Here’s my take on letting the baby stay in the nursery at night. If you’re breastfeeding they will bring the baby in every hour and a half to two hours so baby can feed then you can go back to sleep and get some rest. If you’re formula feeding you can opt to keep the baby in the nursery all night and I think you shouldn’t feel guilty for doing that. You need the rest. Resting makes you heal faster and you won’t get this kind of help at home so LET THEM HELP, that’s what they are there for and they want to help you. I had the best nurses the second time around. I didn’t want to leave the hospital. I felt like I was on a mom retreat just with having a surgery.
When you’re home let your spouse or family help you. Don’t feel you have to jump right back into the grind. It’s hard to sit up or get up on your own at first and you need an arm to help you. Every time I was done feeding my son in the hospital I would call for a nurse to come in and take him off me so I could get up. Then I was able to lay him in his little carrier. If you’re not up to full capacity you won’t be able to be your best mom self. So take care of you so you can be the best mom you’re meant to be. If you try to do too much too soon you can seriously hurt yourself and you don’t want to take any precious time away from your new baby. Remember slow and steady.
Eat to Feed and Nourish
Whether you’re breastfeeding or not eating a well balanced diet is very much ideal. Your body just went through a very traumatizing experience and eating good quality foods to help the recovery process is best. Much like how you would eat while pregnant, you want to eat like that post baby too. Eat foods high in fiber, healthy fats and proteins. I had my husband bring me a large pitaya smoothie every morning.
If you are breastfeeding you want to eat to produce milk. Milk doesn’t come right away (that’s another blog post) but with the right foods and help from lactation consultants you will be on the right track. I ate a lot of oatmeal, and rice in the hospital too, I was craving carbs like that.
Continue taking your prenatal vitamins!
The C-Section Itch
This one my friends I have no remedy for. It fucking sucks. I’m 5 weeks out and still my scar itches and I can’t have at it like I want to. It is the most annoying thing about a c-section delivery. I don’t understand how I can be numb in some parts of my stomach and still have itchiness! It drives me crazy. The only thing that helps alleviate it somewhat is a shower and when I just press on it. I will warn you, it’s extremely frustrating this itch. If it was a person I’d throat punch it for sure. If you have any tips on how to subside the itch please write it below for moms who are dealing with it now or will have to deal with it after delivery. I know itchiness is a sign of healing but it will drive you nuts. I’ve read some women use ice packs. I haven’t tried that myself yet but let me know if you have and if it really helps. Then I read some women use Maderma Scar Cream and that helps the itch but then I also read to be careful with that because you can have a reaction to it. Always test creams out on a small patch of skin before hand. But if you used Maderma and it worked I’d love to hear your story below as well. Us Momma’s have to help each other out!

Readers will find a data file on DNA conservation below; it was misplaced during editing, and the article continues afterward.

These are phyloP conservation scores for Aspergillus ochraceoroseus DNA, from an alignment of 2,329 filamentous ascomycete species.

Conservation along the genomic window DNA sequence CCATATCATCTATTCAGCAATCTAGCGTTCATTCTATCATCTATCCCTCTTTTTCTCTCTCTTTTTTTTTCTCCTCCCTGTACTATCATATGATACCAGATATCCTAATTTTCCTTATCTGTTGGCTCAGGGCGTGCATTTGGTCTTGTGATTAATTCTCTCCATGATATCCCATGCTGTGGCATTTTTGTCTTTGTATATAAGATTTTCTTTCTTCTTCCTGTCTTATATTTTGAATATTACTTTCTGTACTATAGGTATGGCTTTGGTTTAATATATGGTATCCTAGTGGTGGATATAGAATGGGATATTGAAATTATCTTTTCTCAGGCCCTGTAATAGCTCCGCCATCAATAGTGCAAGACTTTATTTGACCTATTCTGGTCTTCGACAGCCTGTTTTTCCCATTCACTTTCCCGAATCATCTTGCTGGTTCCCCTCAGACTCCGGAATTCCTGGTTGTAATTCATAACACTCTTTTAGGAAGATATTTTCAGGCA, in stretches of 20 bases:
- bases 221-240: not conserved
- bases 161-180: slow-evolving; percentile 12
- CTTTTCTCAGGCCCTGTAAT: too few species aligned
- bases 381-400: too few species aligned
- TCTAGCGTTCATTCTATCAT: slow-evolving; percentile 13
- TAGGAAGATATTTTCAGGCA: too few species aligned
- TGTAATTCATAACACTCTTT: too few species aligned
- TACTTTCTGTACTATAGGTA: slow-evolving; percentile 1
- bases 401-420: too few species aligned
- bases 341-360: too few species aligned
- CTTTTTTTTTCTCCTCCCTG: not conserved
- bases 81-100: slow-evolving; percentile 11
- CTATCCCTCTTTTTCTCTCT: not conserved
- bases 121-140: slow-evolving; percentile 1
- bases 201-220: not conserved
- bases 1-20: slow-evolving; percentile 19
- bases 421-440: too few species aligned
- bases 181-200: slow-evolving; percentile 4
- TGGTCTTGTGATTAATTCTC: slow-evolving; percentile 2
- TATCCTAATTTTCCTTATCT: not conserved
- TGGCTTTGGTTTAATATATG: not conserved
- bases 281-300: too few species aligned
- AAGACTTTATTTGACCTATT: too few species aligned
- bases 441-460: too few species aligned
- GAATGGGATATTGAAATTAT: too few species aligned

At 6 Weeks Post C-Section
You should be able to resume all normal activities. But my advice is take your time getting back into the swing of things. Your body was under madness while pregnant. Be patient with yourself and your body.
Your tummy will always feel weird with odd sensations. Parts will always feel numb.
This is everything you can expect when having a c-section and all my tips and personal experiences when it comes to recovery. With my first c-section I didn’t know any of this so the second time around like I said was much easier and I’m glad I can help shed some light on this if you’re a first timer. I know it can be scary and super painful but you will get better and stronger everyday. Just look at your new little love and know it was all worth it. Although I do think laying an egg and sitting on it for a couple of months would be much much easier. 🙂
If you’re a first time mom remember that everyone is different as is every pregnancy and delivery. We can all just learn from one another. My advice to you is to have a plan but don’t have a plan. Babies come when they want and they come in the way they want.